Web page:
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Great slides, some comments though.

I feel they focus too much on "use process X and algorithm Y".

The difficulty is not to choose the algorithm or the process, but to understand what kind of problem you're dealing with in the first place. In other words: threat modeling. There isn't a single slide about threat modeling, unless I'm mistaken.

If your error boils down to using SHA-1 instead of SHA-256, that's trivial to fix and you won't be exposed to real world attacks anytime soon.

Talking about side channel attacks on a hyperthreaded core is just going to confuse the audience. This is a very sophisticated attack that require the attacker to be able to run code on the target machine. If that's your only vulnerability, consider yourself happy.

The difficulty is not to choose the algorithm or the process, but to understand what kind of problem you're dealing with in the first place.

I agree, up to a point. But there's no way you can teach that sort of understanding in 1 hour. :-)

The purpose of this talk was to provide a checklist for developers of what they should and should not be doing.

But, for instance, you recommended CTR-mode AES-256, but didn't discuss:

* How to set the counters so that counter/IV can't collide and destroy your security

* What metadata your messages need to include to make them not replayable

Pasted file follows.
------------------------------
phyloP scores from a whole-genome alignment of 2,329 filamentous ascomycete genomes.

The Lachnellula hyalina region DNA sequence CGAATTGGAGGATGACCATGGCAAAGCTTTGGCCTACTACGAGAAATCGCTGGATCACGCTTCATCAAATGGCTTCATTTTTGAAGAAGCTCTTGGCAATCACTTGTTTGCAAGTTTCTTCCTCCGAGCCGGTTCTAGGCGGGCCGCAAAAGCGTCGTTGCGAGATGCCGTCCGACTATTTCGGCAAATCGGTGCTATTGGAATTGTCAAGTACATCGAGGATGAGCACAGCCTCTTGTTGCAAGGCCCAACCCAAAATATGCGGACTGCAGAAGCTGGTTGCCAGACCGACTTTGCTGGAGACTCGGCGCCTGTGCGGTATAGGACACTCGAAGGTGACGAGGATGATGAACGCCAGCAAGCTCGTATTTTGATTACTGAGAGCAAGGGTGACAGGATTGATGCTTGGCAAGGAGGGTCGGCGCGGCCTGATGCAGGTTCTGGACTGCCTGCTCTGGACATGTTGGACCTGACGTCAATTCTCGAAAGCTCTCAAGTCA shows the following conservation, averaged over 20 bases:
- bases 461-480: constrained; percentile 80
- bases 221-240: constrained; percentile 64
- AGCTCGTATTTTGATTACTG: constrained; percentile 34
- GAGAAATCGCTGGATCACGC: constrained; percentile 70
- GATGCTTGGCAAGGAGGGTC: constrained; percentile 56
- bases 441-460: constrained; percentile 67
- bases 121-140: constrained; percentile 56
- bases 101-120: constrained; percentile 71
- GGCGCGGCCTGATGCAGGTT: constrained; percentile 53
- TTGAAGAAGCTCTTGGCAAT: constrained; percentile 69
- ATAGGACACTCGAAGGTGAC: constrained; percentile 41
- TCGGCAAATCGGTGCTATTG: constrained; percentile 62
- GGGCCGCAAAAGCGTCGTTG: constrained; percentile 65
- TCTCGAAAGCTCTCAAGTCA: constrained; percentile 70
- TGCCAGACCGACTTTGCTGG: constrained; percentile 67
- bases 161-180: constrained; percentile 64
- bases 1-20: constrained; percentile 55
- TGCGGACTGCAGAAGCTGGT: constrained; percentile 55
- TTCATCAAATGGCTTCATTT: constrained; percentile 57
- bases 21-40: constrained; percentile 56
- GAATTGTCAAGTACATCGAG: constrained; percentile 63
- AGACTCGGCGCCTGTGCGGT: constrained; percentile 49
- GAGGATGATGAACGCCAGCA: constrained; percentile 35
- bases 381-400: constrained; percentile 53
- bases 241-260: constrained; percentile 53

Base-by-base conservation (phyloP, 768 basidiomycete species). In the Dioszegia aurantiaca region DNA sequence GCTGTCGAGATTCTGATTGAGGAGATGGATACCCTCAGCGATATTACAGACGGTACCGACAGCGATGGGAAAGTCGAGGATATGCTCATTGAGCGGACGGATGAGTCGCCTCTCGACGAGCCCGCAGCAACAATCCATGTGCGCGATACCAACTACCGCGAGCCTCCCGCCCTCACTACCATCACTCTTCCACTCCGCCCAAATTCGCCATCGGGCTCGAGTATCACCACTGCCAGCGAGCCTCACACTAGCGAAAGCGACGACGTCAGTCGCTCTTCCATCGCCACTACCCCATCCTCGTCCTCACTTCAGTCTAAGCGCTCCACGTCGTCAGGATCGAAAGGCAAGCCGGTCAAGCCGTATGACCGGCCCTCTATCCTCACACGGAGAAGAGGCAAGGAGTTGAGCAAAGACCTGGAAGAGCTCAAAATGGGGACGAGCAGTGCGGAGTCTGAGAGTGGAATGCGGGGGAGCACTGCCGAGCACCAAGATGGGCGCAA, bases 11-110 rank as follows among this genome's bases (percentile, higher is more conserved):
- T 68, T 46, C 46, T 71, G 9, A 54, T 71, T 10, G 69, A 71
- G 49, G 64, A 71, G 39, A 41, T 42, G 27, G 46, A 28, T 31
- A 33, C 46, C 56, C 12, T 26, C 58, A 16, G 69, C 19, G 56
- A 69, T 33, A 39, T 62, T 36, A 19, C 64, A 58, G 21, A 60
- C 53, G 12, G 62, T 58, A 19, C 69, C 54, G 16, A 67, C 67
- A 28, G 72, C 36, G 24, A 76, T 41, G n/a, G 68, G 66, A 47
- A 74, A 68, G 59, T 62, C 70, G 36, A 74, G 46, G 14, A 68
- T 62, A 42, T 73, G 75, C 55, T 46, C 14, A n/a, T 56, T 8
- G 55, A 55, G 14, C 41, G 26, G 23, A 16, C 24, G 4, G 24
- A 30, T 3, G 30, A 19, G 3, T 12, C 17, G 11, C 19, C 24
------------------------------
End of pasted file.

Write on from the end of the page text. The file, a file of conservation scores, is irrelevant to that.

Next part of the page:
* How to canonicalize your messages so that the process of packing, authenticating, encrypting, decrypting, and unpacking doesn't change the intent of a message.

I think that may be what the grandparent comment is getting at.

Excellent points. I would much rather have seen a talk on the hard issues such as these. Choosing an algorithm is simple if you already handle the above issues -- you've already heard a lot about AES by then. On the other hand, choosing AES-CTR as Colin recommends in the talk without handling the above issues is exactly where most developers are today.

Put another way: find me one crypto library or application implementing CTR mode that got all the above issues right but used a poor block cipher (not AES or 3DES).

That's where we disagree. I think checklists are not the way one should approach a problem.

You don't want developers to follow a checklist, you want them to use their intelligence.

One hour is enough to make developers realize they know nothing about cryptography. Once they reach that point, they will be on the right path (ie really learn about the topic or ask someone who knows).

The most common error isn't improperly used algorithms or techniques, it's improperly used cryptography.

Example: securing a file with AES-CTR and having the password hardcoded in the binary.

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